“This is not what my life was supposed to look like,” Maddie Corman, writer and star of her one-woman off-Broadway play, Accidentally Brave, insisted.
I would guess that many in the audience have had this feeling at some time in their own lives, partly accounting for the play’s success. Although few have faced the kind of bombshell that detonated in Corman’s happy life, we identify with her as she tells it.
Her play begins with this slight woman sitting on an almost bare stage, waif-like in bare feet, a simple little white T-shirt and jeans, and a sweater she wraps around her from time to time when she needs to use it as a hug. You immediately want to put your arms around her and make all the bad go away. Especially when you hear her shocking story.
This is not a play about how she was okay, then not okay, then okay again “I am NOT okay,” she says emphatically before she tells us how “it” all began almost four years ago.
The Nightmare Begins
At 5:00 a.m. on her way to work as a “well-known-ish” actor, she picked up her cell phone to hear her sobbing 16-year-old daughter say, “The police are here, and they’re taking Daddy!” In addition to her husband, the police took his computer. And then Corman first learned what the man she had been married to for almost two decades had done.
‘The police are here, and they’re taking Daddy!’ her 16-year-old daughter cried.
Conscious that their sex life had dwindled a bit, she wondered whether he might be having an affair. But she dismissed that thought. After all, they were both busy people and he was her “best person,” the loving husband and father of their three children, school soccer coach, successful TV director. What he had done never crossed her mind: He had been caught watching, downloading, and sharing images of children engaging in sexual acts.
How could she not have known? you ask. It had never even occurred to her. Who thinks such a thing about the man you thought you knew so well? Eventually tried and convicted, he had to register as a sex offender and stay away from children—which meant that the family could never again host trick-or-treaters or go anywhere in their small town without feeling stared at and whispered about.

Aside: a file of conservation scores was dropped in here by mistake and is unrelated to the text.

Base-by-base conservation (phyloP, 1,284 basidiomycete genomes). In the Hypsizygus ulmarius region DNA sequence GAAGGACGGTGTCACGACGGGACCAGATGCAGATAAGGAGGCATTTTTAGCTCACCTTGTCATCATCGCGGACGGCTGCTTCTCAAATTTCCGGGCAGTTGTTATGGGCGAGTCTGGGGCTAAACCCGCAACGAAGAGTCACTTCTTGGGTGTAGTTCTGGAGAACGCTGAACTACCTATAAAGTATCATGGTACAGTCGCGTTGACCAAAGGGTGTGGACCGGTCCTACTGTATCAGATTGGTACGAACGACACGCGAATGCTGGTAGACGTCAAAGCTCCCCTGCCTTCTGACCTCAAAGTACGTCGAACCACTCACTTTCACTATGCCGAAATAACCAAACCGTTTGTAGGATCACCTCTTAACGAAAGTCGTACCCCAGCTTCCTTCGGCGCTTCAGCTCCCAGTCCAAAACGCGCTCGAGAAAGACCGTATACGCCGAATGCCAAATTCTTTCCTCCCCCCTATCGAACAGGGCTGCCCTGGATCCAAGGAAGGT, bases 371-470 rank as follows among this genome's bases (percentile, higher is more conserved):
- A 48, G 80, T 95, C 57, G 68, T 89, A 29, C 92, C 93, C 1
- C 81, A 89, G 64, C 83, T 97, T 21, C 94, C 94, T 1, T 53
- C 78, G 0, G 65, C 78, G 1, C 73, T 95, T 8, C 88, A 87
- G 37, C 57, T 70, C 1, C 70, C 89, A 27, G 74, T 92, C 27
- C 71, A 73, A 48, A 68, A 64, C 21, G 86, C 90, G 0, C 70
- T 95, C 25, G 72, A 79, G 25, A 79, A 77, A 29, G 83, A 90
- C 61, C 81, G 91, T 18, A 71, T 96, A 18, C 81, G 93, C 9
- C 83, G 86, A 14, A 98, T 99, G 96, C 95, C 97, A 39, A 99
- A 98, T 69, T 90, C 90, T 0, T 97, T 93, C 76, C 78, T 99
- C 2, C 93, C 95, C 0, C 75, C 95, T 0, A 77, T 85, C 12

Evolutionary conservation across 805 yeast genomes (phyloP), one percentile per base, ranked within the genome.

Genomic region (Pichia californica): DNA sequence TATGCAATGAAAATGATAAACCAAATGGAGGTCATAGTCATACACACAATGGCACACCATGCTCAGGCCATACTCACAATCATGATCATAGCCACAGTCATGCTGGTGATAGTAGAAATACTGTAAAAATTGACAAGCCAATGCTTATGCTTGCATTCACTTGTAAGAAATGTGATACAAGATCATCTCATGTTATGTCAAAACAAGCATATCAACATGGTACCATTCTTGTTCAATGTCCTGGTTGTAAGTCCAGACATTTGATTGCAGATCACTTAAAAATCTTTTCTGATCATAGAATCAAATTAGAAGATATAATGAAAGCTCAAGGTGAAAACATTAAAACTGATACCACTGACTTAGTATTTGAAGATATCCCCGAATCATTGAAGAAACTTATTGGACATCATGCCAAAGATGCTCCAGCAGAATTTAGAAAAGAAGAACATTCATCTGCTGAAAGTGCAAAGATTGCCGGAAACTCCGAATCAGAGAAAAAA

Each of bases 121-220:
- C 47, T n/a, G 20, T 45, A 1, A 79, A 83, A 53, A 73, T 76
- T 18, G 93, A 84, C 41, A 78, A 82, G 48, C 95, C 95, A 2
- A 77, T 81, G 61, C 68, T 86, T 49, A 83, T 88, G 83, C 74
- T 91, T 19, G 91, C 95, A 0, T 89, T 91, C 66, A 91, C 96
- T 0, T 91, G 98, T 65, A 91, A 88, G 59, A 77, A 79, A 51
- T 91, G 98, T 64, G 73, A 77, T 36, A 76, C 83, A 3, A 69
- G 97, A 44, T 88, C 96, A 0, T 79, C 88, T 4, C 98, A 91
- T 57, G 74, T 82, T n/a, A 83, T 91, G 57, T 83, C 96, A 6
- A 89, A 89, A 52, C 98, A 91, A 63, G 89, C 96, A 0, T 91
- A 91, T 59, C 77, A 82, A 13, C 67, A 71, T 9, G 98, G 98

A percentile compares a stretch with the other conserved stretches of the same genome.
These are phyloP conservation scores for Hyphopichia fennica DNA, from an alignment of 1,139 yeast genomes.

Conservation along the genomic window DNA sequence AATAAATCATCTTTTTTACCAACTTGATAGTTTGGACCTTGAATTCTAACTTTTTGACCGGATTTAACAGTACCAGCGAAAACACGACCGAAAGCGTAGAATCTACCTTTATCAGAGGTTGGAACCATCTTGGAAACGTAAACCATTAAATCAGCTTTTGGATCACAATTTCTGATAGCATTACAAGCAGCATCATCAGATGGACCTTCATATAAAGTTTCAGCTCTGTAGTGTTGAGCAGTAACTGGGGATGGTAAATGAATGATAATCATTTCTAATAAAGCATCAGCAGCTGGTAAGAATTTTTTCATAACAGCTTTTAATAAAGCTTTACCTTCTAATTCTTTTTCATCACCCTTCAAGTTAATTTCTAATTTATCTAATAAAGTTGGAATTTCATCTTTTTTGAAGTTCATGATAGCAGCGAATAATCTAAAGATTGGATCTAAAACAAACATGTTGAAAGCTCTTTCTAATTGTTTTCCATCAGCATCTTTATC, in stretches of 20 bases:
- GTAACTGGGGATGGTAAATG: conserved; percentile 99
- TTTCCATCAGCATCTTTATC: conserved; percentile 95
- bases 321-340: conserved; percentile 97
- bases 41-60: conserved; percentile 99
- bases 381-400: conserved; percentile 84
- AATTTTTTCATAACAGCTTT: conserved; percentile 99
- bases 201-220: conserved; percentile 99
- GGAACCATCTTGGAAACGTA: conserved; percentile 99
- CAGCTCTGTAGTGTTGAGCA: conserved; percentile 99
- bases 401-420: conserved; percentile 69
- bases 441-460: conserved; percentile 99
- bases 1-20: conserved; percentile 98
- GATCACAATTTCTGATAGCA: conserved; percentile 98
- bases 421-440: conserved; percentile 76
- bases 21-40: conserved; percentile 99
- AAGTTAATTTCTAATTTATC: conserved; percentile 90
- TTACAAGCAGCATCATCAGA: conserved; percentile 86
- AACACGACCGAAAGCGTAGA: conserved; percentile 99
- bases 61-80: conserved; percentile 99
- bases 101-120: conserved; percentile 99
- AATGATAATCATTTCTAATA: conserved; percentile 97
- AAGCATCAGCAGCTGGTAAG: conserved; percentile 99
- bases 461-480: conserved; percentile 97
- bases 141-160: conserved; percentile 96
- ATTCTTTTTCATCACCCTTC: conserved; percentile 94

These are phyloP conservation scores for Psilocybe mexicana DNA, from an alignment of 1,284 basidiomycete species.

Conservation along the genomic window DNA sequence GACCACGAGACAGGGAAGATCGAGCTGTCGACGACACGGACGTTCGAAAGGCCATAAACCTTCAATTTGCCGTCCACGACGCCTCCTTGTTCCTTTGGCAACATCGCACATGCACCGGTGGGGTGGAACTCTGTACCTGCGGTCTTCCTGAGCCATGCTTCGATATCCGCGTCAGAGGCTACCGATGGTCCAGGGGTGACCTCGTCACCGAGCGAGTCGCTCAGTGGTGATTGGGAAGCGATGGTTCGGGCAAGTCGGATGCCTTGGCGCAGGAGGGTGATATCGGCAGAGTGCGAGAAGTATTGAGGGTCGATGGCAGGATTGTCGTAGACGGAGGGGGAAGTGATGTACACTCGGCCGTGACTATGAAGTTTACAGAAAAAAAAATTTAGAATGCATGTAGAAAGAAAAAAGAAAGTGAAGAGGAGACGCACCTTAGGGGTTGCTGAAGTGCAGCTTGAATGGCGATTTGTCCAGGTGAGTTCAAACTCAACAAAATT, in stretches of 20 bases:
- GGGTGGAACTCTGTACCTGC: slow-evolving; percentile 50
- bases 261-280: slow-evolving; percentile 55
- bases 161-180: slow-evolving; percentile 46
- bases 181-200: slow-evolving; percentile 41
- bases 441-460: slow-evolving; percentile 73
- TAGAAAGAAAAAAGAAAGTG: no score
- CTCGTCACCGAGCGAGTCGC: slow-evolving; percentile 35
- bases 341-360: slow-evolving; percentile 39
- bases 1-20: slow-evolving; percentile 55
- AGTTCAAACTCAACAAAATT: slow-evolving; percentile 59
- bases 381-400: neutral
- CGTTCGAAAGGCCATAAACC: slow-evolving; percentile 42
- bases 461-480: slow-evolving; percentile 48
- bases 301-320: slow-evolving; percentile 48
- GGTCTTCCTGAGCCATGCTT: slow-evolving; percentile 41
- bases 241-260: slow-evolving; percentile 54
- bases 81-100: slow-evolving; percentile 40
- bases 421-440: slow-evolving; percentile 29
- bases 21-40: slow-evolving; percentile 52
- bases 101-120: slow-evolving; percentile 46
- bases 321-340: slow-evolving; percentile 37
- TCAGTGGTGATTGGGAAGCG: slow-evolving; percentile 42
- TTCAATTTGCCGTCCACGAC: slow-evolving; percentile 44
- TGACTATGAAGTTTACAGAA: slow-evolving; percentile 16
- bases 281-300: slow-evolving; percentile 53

A New, Awful Normal
The play conveys the public humiliation and private suffering Corman endured while coming to grips with her “new normal.” “It’s about,” she told me on the phone, “what happens in between—in between the time a trauma happens and the time you get up off the floor.
“In our society,” she continued, “there seems to be almost a rule that something happens and then you go away and you come back and we don’t talk about it. Nobody talks about when you’re down on the bathroom floor sobbing and throwing up. It’s such a lonely time. This is what I wanted to talk about.”
Nobody talks about when you’re down on the bathroom floor sobbing and throwing up. It’s such a lonely time.
And talk she does. She talks about the headlines and TV reports blaring forth in their suburban Westchester town, about how even if they would have wanted to keep their family’s trauma secret they could not have, about how hard it was to do the simplest things in daily life—like going out in public, just to the supermarket. She talks about the hurtful things that well-meaning people say, like “I can’t imagine …” “Things like that made me feel even lonelier than I already was,” she told me.
Of the helpful things people said, she cited the woman who called her one day and became her mysterious “angel,” seeing her through the darkest times. She also expressed gratitude for offers like “Let me do your grocery shopping for you,” “I’m coming over to teach you a yoga class,” “Here’s a plant,” or just asking, “How can I be a friend to you?” When I told her that one critic described the play as a 90-minute therapy session, she said, “If that’s what it is, I should charge more for tickets.” Funny. As are many moments in the play despite its underlying sadness.
Moving Past Shame